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The cellular landscape rapidly changes throughout the biological processes that transpire within a cell. For example, the cytoskeleton is remodeled within fractions of a second. Therefore, reliable structural analysis of the cell requires approaches that allow for instantaneous arrest of functional states of a given process while offering the best possible preservation of the delicate cellular structure. Electron tomography of vitrified but otherwise unaltered cells (cryo-ET) has proven to be the method of choice for three-dimensional (3D) reconstruction of cellular architecture at a resolution of 4-6 nm. Through the use of cryo-ET, the 3D organization of macromolecular complexes and organelles can be studied in their native environment in the cell. In this Commentary, we focus on the application of cryo-ET to study eukaryotic cells – in particular, the cytoskeletal-driven processes that are involved in cell movements, filopodia protrusion and viral entry. Finally, we demonstrate the potential of cryo-ET to determine structures of macromolecular complexes in situ, such as the nuclear pore complex.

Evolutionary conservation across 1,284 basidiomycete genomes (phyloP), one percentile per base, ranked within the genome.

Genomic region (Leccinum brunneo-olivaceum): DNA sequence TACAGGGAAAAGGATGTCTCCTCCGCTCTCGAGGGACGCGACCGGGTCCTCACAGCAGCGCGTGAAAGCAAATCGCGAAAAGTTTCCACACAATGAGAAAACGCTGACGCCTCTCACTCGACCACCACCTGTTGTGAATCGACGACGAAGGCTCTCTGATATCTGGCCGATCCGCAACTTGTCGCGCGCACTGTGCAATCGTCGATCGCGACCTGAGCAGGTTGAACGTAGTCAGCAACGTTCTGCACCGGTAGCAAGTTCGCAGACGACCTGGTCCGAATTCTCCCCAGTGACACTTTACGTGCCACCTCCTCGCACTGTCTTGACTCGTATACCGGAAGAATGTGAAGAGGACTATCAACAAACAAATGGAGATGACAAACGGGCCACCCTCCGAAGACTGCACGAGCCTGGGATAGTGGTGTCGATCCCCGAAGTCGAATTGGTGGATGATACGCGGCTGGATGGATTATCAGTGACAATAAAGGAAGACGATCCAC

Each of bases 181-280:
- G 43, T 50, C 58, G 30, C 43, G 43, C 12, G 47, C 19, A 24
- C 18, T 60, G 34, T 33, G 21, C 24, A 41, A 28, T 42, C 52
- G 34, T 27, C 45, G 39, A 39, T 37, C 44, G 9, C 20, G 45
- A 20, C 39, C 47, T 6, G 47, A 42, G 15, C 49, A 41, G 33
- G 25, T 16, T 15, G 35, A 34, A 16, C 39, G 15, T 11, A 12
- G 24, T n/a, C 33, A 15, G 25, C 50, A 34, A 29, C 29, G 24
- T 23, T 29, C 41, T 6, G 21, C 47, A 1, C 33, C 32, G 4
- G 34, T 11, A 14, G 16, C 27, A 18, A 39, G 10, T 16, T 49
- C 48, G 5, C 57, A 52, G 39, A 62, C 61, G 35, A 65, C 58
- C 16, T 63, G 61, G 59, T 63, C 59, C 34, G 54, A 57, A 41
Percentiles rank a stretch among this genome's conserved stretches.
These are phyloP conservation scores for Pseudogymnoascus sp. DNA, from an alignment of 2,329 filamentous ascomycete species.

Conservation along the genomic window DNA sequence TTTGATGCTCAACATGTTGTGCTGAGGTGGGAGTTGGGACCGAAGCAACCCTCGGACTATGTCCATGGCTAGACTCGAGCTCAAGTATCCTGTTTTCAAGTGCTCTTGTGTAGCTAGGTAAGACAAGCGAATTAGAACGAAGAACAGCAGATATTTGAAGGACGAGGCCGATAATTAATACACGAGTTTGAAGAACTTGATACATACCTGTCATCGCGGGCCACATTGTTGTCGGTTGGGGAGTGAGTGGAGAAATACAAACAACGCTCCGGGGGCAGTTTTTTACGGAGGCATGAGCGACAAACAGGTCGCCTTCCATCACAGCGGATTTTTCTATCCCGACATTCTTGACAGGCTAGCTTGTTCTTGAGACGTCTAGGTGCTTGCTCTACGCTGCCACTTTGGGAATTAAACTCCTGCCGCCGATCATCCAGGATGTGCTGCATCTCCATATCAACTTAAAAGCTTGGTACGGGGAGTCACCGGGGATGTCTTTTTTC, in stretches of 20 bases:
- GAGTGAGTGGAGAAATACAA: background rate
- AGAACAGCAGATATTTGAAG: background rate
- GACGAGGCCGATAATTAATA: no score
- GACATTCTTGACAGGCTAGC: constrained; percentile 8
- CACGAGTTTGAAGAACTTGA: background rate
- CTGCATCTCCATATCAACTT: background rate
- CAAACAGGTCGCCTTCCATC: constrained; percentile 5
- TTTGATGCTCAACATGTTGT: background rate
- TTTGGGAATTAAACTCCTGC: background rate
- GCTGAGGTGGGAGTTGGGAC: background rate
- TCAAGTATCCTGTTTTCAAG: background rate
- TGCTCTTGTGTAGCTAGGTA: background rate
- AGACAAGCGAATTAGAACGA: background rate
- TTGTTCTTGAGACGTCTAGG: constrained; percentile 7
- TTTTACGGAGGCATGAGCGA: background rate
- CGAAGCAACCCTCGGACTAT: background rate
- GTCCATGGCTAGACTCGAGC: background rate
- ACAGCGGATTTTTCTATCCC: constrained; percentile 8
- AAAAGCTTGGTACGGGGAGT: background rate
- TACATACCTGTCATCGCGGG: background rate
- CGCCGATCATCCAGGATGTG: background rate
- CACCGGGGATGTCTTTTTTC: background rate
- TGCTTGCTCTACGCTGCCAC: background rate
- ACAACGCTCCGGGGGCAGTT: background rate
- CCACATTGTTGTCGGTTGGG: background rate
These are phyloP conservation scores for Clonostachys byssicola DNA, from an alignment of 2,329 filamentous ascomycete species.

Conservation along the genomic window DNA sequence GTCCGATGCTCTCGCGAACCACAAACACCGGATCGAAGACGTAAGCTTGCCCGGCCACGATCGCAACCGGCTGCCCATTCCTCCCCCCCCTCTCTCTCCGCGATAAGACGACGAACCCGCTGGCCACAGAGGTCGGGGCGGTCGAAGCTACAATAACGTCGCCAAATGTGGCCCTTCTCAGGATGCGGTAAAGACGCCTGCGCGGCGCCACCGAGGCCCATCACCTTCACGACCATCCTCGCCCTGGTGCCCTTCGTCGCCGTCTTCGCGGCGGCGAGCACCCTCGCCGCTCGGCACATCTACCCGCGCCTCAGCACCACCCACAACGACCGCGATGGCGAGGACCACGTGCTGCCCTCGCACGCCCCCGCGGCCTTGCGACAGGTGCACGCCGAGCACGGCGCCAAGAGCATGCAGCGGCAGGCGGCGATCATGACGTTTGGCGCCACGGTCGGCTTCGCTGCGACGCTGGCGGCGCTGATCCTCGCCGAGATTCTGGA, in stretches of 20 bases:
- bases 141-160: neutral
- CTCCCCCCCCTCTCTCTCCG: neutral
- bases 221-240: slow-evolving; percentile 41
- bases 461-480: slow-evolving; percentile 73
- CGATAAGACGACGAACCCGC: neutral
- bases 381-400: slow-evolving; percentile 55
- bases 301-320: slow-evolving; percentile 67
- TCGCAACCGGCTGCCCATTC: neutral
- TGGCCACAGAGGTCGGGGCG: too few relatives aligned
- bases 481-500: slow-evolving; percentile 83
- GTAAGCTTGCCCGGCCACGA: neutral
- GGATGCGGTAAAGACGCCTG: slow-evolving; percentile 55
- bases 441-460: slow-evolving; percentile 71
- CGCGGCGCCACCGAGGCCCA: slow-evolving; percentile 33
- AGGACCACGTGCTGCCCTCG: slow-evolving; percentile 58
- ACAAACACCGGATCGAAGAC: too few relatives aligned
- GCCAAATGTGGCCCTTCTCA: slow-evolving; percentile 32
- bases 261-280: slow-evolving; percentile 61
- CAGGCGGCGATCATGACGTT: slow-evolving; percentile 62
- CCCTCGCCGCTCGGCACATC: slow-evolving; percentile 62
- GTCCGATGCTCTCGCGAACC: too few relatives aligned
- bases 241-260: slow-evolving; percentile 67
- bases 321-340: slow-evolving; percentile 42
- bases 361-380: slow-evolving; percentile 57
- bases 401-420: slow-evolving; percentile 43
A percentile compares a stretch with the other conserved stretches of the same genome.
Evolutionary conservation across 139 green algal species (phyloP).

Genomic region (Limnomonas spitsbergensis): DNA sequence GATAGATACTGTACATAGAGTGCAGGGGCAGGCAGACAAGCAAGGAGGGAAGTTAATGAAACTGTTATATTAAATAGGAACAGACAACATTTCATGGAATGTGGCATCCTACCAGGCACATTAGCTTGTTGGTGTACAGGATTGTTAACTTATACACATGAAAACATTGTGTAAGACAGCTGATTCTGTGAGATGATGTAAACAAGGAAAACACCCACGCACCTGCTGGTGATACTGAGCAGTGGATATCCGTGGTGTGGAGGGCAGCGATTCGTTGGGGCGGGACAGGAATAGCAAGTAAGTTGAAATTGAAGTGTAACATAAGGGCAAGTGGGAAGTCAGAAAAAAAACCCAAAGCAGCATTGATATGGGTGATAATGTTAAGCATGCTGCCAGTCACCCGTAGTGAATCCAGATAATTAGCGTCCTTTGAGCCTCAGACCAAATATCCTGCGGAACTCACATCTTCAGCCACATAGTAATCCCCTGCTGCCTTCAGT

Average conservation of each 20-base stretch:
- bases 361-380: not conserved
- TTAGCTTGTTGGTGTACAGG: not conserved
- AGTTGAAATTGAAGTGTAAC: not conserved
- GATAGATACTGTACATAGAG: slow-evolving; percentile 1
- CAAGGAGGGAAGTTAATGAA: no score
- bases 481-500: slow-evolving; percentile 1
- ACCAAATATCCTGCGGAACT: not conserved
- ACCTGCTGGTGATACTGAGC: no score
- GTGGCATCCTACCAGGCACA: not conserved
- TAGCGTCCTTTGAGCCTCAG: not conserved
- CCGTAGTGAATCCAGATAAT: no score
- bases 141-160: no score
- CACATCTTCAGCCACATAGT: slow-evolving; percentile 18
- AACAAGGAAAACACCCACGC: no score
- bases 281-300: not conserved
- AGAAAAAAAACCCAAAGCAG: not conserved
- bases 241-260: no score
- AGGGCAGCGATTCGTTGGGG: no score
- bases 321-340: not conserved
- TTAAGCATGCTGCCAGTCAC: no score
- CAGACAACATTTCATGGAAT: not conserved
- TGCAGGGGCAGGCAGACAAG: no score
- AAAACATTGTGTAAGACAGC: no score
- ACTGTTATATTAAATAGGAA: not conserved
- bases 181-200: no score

• This work was supported by a grant from the German-Israeli Cooperation Project (DIP) (H.2.2), by the Israel Science Foundation (grant 794/06) and by the German-Israel Foundation, to O.M. We thank Kay Grünewald and Ulrike Maurer for providing Fig. 3.

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